By the way (Hi Beth), I would pay the aforementioned Beth Maynard to pursue a comparison of the text of the Burma Shave Signs, and the U2 projected text; making the case that they are parallelsof the same cultural "pop" and "collective experience" difference being that the U2 images were purposely "force-fed to us and 20 million other TV viewers in
one electronic gulp."

All in order to remind us of the Big Gulp we must swallow:

Jesus is the Word of God (John 1)..and also...Image of God (Col. 1:15)..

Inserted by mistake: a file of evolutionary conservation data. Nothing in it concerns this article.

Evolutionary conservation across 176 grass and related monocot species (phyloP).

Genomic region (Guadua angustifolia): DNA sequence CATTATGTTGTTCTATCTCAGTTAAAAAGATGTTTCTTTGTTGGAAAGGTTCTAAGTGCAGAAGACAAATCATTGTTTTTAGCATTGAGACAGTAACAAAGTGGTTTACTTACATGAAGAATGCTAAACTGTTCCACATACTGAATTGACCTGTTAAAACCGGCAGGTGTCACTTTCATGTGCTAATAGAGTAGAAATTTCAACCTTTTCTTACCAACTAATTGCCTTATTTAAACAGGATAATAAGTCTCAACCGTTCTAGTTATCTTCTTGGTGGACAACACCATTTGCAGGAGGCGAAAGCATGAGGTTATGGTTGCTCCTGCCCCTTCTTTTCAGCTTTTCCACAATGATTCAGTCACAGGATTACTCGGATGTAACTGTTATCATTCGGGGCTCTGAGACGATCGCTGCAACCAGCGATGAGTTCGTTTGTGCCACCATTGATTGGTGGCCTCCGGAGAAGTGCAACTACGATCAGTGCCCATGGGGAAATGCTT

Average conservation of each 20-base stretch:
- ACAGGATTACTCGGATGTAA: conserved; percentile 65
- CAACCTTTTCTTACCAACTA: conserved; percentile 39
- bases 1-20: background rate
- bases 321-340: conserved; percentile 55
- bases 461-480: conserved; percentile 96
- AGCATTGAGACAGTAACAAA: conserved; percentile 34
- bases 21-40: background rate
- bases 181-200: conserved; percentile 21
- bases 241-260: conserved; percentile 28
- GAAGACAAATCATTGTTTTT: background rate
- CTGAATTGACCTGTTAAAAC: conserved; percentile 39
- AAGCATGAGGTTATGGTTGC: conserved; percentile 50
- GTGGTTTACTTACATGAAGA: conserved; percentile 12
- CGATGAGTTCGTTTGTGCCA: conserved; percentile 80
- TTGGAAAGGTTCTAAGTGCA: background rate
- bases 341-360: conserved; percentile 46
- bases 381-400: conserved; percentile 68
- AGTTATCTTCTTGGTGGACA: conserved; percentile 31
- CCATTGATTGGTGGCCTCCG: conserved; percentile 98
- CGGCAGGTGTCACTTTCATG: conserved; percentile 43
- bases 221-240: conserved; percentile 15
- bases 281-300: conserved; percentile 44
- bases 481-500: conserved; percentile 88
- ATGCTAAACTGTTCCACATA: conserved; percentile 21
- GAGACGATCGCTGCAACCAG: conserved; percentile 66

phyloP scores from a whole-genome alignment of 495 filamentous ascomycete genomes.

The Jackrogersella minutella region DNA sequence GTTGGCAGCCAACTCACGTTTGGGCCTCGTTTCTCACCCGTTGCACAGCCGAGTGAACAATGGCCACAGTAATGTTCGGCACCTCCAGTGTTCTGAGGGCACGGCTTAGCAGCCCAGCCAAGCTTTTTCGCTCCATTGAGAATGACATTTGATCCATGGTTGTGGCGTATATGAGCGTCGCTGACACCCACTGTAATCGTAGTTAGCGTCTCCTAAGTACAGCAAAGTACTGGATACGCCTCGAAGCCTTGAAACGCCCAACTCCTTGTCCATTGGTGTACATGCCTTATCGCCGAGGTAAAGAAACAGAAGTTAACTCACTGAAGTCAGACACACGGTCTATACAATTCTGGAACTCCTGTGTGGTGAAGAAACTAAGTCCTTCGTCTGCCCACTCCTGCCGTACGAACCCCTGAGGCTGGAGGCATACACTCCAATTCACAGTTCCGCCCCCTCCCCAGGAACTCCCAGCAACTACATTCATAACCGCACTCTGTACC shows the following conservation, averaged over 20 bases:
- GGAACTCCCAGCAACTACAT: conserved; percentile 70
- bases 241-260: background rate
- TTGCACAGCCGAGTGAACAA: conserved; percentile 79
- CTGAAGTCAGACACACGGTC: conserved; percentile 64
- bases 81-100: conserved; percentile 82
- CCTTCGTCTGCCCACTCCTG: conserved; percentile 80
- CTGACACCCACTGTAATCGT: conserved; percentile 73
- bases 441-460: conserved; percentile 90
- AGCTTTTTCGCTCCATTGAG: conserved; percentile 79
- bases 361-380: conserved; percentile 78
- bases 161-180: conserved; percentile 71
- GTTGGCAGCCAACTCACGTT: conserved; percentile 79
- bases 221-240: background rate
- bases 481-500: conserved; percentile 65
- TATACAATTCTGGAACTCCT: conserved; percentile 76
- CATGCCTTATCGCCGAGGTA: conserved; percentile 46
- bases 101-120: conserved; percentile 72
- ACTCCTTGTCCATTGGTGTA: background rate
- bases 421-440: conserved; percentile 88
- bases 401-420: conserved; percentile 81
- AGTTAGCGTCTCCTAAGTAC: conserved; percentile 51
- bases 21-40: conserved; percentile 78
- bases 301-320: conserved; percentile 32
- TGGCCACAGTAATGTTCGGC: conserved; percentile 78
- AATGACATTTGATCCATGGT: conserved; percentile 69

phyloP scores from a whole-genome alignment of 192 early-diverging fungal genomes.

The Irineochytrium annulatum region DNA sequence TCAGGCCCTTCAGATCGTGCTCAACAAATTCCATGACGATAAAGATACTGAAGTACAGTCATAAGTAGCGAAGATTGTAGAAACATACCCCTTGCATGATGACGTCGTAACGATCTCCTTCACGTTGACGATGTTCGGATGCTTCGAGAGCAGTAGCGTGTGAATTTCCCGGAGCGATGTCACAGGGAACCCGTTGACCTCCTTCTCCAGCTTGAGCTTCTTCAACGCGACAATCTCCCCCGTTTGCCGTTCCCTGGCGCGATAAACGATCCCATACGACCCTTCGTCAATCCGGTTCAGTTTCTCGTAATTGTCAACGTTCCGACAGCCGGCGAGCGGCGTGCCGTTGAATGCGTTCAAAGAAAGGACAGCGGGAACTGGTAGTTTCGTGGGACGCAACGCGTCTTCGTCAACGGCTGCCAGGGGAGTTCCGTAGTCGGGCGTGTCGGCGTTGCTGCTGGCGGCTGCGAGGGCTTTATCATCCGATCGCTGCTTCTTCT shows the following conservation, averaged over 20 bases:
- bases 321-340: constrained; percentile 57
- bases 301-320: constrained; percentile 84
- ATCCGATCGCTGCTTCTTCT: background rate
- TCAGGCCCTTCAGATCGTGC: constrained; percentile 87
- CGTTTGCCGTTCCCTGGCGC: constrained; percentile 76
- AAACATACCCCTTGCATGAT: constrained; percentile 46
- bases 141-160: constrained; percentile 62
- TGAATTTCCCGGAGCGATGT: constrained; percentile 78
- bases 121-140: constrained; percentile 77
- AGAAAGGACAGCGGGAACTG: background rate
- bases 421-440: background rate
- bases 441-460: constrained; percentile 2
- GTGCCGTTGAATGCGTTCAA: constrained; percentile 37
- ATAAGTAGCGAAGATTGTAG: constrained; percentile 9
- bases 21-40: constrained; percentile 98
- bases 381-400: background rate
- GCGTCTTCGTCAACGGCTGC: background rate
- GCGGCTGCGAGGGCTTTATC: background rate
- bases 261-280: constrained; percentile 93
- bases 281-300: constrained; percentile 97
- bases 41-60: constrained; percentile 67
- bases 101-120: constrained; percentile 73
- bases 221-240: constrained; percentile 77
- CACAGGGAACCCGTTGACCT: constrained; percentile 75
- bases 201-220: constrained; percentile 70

(...and thus, so are we.....if we are indeed made-imaged in the image of the One who is Word and Image).

On the possibilties and perils of "projected images," let's start with the perils.
As they often do (2112, "The Spirit of Radio", the band RUSH cautions against the commercialization/communization of the music (read:church) system, especially as images domiate and mammon motivates. On a CD tellingly titles "Moving Pictures," they upgrade (in 1980) the Simon/Garfunkle lyric: "The words of the prophets written on the studio walls...echo with the sound of.. (the sarcastic punchline)...salemen!"
We need more more salesmen in the Body; especially those hawking images, eccelsiaporngraphy, and a imagined Jesus.
And catch the important article by John Tschetter, using the Sports Illustrated swimsuit issue (and Aphrodite, of course) as conversation starter: